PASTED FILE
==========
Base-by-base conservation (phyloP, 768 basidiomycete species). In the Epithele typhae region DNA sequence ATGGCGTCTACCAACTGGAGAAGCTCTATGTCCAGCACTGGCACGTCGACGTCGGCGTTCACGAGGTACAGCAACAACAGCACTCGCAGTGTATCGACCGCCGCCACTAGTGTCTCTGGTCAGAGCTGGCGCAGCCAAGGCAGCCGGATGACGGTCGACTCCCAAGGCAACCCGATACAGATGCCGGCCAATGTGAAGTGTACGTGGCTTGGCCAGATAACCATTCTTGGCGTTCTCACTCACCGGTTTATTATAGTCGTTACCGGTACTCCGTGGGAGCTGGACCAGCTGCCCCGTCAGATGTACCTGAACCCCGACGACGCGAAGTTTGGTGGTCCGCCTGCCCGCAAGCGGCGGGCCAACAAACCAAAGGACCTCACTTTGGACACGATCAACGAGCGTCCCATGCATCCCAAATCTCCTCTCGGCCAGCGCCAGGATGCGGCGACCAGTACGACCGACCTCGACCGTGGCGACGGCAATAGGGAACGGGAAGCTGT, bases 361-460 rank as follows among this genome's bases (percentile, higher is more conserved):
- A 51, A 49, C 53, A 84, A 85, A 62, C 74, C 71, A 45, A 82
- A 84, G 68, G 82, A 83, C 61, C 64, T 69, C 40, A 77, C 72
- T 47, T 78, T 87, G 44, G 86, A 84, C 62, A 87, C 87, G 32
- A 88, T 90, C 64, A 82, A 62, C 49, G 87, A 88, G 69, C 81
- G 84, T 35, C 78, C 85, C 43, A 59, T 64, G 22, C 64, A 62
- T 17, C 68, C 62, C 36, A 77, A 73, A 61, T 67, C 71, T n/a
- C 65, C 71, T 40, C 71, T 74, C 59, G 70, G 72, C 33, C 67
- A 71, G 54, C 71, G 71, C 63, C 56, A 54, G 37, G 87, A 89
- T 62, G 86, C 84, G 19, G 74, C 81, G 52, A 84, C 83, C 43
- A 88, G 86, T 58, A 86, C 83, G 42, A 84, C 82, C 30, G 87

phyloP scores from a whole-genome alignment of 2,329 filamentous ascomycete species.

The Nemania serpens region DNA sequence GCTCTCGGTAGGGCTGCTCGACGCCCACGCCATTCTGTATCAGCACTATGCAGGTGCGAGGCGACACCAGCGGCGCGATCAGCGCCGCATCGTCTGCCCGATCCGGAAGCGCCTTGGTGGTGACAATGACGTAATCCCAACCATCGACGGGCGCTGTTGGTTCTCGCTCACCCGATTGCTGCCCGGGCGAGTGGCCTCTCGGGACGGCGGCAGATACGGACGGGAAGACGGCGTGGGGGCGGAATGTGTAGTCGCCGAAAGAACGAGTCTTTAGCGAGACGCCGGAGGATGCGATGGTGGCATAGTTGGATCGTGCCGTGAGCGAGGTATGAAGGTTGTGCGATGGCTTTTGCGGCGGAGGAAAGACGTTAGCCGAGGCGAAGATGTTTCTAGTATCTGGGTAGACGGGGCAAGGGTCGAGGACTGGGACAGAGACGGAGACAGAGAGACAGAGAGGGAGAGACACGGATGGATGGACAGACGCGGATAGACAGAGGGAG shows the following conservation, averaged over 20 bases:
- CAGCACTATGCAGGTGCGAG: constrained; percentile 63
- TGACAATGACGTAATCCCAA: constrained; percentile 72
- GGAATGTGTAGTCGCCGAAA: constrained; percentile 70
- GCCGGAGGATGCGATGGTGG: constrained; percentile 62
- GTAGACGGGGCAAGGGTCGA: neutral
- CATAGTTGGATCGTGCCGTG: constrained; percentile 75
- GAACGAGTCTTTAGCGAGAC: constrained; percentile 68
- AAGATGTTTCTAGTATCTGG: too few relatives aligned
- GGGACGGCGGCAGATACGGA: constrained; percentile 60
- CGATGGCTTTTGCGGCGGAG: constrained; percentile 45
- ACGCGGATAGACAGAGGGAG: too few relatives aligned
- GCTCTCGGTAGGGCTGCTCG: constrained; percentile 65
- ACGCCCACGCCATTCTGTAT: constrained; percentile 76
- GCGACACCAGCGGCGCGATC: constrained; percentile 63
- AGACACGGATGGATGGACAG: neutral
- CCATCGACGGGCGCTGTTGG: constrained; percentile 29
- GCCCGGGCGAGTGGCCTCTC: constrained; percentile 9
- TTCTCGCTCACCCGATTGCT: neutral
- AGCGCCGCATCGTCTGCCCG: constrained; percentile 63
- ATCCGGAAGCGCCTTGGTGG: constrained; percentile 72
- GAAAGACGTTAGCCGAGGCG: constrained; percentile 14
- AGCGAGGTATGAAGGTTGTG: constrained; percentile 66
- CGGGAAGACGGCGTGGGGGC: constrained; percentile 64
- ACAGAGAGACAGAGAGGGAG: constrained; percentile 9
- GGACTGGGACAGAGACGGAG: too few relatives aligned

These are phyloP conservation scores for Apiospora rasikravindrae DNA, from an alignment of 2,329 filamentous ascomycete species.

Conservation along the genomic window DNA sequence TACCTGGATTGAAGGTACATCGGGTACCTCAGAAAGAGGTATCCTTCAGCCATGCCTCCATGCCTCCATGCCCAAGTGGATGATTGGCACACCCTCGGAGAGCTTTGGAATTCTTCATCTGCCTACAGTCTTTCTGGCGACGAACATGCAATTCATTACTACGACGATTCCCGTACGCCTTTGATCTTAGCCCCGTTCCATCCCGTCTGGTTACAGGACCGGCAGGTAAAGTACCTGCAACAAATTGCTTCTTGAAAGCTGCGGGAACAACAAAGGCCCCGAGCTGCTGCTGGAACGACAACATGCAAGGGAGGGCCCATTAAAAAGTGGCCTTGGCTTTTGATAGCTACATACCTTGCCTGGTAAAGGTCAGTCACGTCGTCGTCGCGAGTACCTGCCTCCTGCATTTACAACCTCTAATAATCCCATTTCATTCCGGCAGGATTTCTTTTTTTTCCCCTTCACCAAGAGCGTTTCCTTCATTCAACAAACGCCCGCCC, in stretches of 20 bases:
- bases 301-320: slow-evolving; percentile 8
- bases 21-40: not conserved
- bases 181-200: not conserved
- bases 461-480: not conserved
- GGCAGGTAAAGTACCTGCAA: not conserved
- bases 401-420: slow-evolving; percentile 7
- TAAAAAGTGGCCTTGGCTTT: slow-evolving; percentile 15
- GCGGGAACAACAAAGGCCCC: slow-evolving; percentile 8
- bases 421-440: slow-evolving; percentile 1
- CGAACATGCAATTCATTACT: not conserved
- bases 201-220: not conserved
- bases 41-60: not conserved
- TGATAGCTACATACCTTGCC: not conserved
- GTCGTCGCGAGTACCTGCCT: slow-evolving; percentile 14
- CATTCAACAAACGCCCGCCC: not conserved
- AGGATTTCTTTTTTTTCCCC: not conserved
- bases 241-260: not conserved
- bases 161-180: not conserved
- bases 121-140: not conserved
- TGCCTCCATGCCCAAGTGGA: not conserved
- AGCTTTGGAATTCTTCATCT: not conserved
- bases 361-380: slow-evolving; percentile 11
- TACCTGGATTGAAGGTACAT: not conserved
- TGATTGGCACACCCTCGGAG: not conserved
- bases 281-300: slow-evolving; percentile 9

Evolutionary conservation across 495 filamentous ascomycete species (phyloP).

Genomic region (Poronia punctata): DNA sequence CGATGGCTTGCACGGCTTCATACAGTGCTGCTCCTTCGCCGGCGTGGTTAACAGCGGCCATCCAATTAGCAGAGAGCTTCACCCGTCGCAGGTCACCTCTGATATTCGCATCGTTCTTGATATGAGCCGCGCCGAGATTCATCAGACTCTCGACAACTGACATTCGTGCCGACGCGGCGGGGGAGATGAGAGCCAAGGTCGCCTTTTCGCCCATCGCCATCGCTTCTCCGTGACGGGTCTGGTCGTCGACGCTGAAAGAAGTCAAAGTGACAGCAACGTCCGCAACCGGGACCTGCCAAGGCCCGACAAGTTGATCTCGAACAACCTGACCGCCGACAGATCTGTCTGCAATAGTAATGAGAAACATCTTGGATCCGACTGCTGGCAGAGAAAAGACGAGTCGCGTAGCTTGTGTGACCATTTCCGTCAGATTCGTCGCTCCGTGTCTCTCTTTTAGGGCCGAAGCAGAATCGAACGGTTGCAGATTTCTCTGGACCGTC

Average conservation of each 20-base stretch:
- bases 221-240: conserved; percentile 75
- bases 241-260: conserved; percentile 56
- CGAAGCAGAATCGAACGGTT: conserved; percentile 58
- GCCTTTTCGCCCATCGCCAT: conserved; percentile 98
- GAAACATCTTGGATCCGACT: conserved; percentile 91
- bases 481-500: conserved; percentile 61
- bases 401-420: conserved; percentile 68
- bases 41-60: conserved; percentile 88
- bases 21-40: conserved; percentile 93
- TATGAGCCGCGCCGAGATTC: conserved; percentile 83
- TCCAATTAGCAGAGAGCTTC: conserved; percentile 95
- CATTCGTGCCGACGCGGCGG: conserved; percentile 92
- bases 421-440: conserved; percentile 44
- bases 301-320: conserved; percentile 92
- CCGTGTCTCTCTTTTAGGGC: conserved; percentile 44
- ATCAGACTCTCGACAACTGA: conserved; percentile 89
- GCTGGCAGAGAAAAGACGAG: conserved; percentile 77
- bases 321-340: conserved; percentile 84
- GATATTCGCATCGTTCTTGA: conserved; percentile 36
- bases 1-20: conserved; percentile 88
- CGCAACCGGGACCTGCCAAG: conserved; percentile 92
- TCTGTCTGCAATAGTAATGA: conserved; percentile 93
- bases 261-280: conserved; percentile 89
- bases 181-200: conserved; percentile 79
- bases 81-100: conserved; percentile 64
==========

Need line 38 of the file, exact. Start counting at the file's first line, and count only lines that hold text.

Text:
- GGACTGGGACAGAGACGGAG: too few relatives aligned